X-Men readers are probably wondering what Belasco is doing with an underground fortress when he’s usually seen in the otherworldly Limbo. Back in his Ka-Zar days, though, Belasco’s base of operations was indeed an underground fortress, and his henchmen were the subterranean Children of Dis.

Fantastic or Frightful? With this issue and the previous one, it looks like they simply made a list of all the underground kingdoms in the Marvel Universe, and then decided to use them all in one story. I like digging into Marvel lore as much as the next dorknoggin, but there’s just no plot here. Other than Ben’s declaration of “it’ll be fun,” we have zero reason for any of this happening. This era of FF is supposed to when it gets quirky and weird, but I’m just not feeling it.

Next week: Panda (-monium) express.

****

Want more? Check out my book, CINE HIGH, now available for the Kindle and the free Kindle app.

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Random Warner Bros. – One Flew Over the Cuckoo’s Nest

Watching all the movies on the Warner Bros. 50-movie box set that I bought for cheap. This week the random number generator checks us into the psych ward for One Flew Over The Cuckoo’s Nest.

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Here’s what happens: Criminal thug McMurphy is transferred from jail to the psych ward. Is he really crazy or is he faking it to get out of work detail? Either way, the outrageous McMurphy makes some attempt to befriend his fellow patients, and he clashes with the strict Nurse Ratched.

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Why it’s famous: Killer performances by Jack Nicholson and Louise Fletcher, along with a whole cast of before-they-were famous character actors.

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Get your film degree: With the exception of the famous sailboat scene and one short scene at a swimming pool, most of the movie takes place on the same three or four sets. This gives the sense that the characters are trapped, but there’s still enough breathing room to keep the whole movie visually interesting.

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Movie geekishness: Nurse Ratched appears on a lot of “best movie villain” lists, but is she really evil, or just doing her job? I could go either way. She’s a harsh disciplinarian, but these bunch of jokers could probably use a little discipline.

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Thoughts upon this viewing: This is a good movie with good acting, yet I’m rather perplexed as to how it was such a huge blockbuster back in the day. Everyone went to see this, yet it feels like a small indie movie and not big Hollywood. I guess you never know about these things.

Next week: Something something bling something.

****

Want more? Check out my book, CINE HIGH, now available for the Kindle and the free Kindle app.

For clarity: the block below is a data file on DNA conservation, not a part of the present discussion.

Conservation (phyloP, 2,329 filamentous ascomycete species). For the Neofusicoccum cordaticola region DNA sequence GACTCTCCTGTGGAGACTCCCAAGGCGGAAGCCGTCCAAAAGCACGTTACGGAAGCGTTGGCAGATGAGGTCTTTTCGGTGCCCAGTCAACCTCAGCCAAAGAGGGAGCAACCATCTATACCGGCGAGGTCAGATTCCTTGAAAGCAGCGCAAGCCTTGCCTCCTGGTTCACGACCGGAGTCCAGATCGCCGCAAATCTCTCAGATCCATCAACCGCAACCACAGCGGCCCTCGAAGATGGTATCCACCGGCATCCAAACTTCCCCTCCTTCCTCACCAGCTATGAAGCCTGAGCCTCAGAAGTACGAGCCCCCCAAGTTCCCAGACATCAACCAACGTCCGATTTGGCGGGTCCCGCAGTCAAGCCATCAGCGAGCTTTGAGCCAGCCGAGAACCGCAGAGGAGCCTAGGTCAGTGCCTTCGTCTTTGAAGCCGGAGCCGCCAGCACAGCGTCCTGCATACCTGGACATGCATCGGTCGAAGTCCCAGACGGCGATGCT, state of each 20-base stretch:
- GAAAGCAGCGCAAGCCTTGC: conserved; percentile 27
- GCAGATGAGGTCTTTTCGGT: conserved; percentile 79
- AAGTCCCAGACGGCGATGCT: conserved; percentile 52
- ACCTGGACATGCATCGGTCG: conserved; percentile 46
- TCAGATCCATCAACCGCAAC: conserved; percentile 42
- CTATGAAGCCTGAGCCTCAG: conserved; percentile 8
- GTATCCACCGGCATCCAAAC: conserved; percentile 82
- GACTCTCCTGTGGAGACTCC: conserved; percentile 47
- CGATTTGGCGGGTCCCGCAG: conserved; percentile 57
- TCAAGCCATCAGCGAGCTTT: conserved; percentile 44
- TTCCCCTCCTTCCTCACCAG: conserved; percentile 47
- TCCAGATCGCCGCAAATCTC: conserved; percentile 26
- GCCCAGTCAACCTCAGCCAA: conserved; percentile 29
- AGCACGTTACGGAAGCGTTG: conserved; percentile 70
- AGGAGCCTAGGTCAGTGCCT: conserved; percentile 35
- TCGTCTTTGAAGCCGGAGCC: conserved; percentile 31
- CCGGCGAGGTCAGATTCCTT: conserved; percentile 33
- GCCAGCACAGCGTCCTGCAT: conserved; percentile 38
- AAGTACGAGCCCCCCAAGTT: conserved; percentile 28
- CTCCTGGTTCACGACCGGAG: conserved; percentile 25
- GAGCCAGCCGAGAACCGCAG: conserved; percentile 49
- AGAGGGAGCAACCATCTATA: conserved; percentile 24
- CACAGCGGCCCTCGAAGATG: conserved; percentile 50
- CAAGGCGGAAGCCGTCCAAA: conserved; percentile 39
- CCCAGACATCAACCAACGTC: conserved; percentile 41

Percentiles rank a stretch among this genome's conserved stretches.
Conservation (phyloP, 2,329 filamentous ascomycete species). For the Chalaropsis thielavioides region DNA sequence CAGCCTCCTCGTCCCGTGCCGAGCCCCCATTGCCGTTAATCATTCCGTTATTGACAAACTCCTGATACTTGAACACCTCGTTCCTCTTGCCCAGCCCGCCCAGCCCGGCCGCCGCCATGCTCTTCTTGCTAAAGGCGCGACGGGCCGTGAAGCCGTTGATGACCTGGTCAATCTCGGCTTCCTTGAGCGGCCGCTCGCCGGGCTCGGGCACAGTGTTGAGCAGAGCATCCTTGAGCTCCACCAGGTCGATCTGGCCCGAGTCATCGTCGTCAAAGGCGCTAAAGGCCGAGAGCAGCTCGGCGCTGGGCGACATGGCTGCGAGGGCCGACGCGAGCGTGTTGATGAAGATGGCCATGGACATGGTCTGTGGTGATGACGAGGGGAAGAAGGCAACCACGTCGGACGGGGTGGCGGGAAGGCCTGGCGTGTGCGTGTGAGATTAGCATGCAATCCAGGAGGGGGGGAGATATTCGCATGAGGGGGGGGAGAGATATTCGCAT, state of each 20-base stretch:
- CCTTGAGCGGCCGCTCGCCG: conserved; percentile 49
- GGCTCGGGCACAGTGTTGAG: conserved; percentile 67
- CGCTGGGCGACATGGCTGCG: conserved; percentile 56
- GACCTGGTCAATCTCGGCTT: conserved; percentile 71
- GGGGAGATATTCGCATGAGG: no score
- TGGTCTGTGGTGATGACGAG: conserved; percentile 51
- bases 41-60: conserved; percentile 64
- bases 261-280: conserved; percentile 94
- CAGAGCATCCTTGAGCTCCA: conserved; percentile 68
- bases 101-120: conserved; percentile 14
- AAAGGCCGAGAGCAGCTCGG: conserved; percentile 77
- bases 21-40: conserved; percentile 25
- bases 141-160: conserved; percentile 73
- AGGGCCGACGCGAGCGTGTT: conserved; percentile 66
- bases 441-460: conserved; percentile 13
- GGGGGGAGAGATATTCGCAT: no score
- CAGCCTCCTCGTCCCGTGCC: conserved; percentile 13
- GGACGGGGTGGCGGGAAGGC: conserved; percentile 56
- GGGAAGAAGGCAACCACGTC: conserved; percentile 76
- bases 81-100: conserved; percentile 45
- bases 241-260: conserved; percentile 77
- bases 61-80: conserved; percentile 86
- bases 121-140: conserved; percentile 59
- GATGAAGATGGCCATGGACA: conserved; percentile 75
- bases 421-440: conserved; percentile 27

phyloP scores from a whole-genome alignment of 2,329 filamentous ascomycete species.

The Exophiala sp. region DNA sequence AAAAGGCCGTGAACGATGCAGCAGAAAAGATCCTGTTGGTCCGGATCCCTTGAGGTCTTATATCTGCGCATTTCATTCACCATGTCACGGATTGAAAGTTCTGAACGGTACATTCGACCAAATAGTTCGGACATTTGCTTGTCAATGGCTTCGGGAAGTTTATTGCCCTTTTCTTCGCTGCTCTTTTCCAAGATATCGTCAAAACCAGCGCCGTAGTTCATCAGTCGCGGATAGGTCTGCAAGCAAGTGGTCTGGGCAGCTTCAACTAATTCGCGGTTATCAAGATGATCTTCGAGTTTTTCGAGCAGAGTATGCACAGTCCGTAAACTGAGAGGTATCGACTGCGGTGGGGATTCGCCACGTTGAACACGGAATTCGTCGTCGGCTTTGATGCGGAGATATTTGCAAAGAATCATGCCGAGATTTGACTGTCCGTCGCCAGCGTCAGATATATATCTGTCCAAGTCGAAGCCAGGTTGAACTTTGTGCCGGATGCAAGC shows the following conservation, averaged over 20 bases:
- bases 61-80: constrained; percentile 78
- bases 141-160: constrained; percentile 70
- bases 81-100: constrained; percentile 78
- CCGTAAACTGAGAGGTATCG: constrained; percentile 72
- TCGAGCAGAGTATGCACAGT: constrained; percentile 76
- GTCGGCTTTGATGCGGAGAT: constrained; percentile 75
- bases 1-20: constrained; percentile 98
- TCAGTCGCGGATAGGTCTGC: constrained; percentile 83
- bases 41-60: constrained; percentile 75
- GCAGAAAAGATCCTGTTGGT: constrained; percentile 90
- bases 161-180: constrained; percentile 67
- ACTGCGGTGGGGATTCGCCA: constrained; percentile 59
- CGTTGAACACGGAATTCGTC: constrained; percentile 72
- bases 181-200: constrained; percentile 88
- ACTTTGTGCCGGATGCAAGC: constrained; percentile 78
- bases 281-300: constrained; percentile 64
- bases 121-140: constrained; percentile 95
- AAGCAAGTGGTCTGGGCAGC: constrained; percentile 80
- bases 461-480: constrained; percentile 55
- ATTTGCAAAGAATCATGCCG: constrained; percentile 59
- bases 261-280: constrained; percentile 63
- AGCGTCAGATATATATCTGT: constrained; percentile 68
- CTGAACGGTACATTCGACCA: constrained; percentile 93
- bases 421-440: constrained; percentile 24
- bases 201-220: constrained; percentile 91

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Fantastic Friday: Underground is FUN-derground

Reading the Fantastic Four comics from the start. Issue #313 begins a multi-part story that will see the new FF — Ben, Johnny, Crystal, and the Sharon Ventura Ms. Marvel — visiting some of weirdest, wackiest corners of the Marvel Universe. To begin, we’re heading back into the world of the Mole Man.

We begin with the new FF visiting Project Pegasus. This is a crazy sci-fi science lab where Ben had a series of adventures when he was the star of Marvel Two-in-one. They’re greeted by the lab’s new leader, Dr. Devere, an ominous man who gives Crystal the creeps. Ben explains that the FF are searching for the Mole Man, and want to check out the tunnels beneath Project Pegasus. We then get more info in a flashback, sort of. We see Ben upset about Dr. Doom placing hidden cameras inside their headquarters, and from there he makes an odd leap to try to contact the Mole Man and convince him the surface world isn’t so bad.

The FF enter the tunnels, with a lot of talk about running into lava men. Instead, they’re confronted by the Mole Man’s Subterraneans. There’s a brief fight, which ends when Johnny uses bright flame to stun the Subterraneans’ weak eyes. The Subterraneans say that the Mole Man has departed his underground kingdom, leaving them leaderless. They further say they are at the mercy of vicious lava men, and another underground tyrant, appropriately named Tyrannus.

Our heroes go deeper underground, running to Tyranoids, a tougher breed of Subterranean loyal to Tyrannus. Ben and Crystal work together to destroy the power source that fuels all the Tyranoids’ weapons, and the fight is over. They learn that the Mole Man stole a suit of armor from the Tyranoids, after which he went even deeper underground, where the heat is almost unbearable. The FF follow, with Crystal promising that she use her powers to keep the heat from overwhelming the team.

They find the Mole Man, just sitting by himself in a cavern. He’s all sad, feeling rejected by both the surface world and his own kingdom. Ben reminds him that he and Mole Man were once friends, and he offers to help. Before Mole Man can answer, the oft-mentioned lava men finally attack. Johnny fights them, but Ben and Sharon have to stick close to Crystal to be protected from the heat. During the fight, two lava men grab the Mole Man and pull him down into a pool of molten rock. (We’re told that the Mole Man’s suit protects him from this, even though his head is clearly exposed.)